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  • Ross Moughtin

When we are stuck

I just managed to catch the 17.07 to Lime Street from Euston. At 17.27 the Virgin tweet appeared in dramatic block capitals. "NEW: ALL CUSTOMERS TO ABANDON TRAVEL.

We soon made an unscheduled stop at Milton Keynes Central, along with other pendolino trains. An imaginative decision by Virgin – so you could always get off rather than be marooned between stations. I decided to leave because amazingly son-in-law Ewan was just five miles away. He gave me a lift to Bedford, to spend the night with him and Jen.

As I gathered my possessions, my fellow passengers looked at me wistfully. One asked: “How many bedrooms does your daughter have?” They knew they were in for a long night – and there was nothing they could do about it. They eventually made Lime Street at 2.30 am.

There nothing worse than being trapped, deprived of choice – in whatever context. In fact, the feeling of loss of control is one of the main causes of stress and lack of wellbeing. This is especially so of the workplace where mindless routine is more taxing than carrying responsibility. We need to feel in some measure that we have a hand on the steering wheel.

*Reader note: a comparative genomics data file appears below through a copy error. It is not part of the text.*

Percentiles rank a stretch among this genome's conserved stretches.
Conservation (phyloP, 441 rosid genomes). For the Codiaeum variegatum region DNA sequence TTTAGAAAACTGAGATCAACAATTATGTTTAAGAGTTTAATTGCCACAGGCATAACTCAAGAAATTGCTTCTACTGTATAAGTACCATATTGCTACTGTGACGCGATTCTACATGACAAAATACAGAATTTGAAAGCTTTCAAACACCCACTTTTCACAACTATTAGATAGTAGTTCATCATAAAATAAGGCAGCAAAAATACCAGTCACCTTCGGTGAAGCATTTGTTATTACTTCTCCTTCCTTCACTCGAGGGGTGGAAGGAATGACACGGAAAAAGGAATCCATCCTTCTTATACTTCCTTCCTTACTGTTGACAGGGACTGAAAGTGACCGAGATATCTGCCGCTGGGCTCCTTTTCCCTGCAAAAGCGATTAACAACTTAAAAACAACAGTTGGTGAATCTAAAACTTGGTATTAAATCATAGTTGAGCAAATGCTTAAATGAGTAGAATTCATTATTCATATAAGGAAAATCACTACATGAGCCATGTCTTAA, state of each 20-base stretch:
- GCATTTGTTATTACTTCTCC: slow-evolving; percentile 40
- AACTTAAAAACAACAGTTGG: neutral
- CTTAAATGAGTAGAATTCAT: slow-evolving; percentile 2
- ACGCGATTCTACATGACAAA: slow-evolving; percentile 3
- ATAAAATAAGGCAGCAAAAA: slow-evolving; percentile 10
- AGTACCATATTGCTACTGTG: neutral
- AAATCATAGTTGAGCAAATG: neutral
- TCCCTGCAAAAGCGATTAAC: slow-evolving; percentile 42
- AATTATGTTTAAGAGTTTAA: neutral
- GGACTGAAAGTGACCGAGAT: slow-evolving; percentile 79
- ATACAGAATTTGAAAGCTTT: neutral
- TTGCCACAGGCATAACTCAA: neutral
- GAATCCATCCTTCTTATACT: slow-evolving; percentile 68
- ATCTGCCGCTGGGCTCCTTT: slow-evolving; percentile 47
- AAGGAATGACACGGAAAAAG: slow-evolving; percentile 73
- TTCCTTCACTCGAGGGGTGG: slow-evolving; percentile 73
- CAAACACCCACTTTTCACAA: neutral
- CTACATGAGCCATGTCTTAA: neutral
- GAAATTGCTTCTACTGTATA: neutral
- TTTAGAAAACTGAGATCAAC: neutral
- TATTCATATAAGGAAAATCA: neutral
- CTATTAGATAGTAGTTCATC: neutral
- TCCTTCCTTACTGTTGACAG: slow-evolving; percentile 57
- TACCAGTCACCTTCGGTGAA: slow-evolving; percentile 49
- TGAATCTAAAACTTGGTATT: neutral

Many of the Psalms speak about such loss of control in the startlingly contemporary image of flood water. “I sink in the miry depths, where there is no foothold. I have come into the deep waters; the floods engulf me.” (Psalm 69:2). We all have this fear of being swept along by events, overwhelmed by events.

I remember being bowled over by the opening chapters of “Love's Endeavour, Love's Expense” remarkable book written by Bill Vanstone, who at one time in his life had been a vicar up the road from me in Rochdale.

Canon Vanstone observes that for the first part of Mark’s Gospel, Jesus is invariably the subject of the verb. Jesus teaches, Jesus heals, Jesus prays, Jesus reaches out his hand. He is in control.

Then comes Gethsemane as Jesus explains that he is betrayed (literally: handed over) into the hands of sinners (Mark 14:41). He becomes an object. So Judas kisses Jesus, the soldiers seize Jesus and above all, they crucify Jesus. You can’t get any more loss of control when you are nailed to a cross.

And yet

The change happens ‘on the night when he was betrayed’. This is a misleading translation. Paul never refers to the story of Judas’ betrayal of Jesus; he has something else in mind: not the betrayal of Jesus by any human agent, but rather God’s action of handing Jesus over to death. This is vividly expressed by the phrase, literally, “they handed Jesus over” (Mark 15:10)

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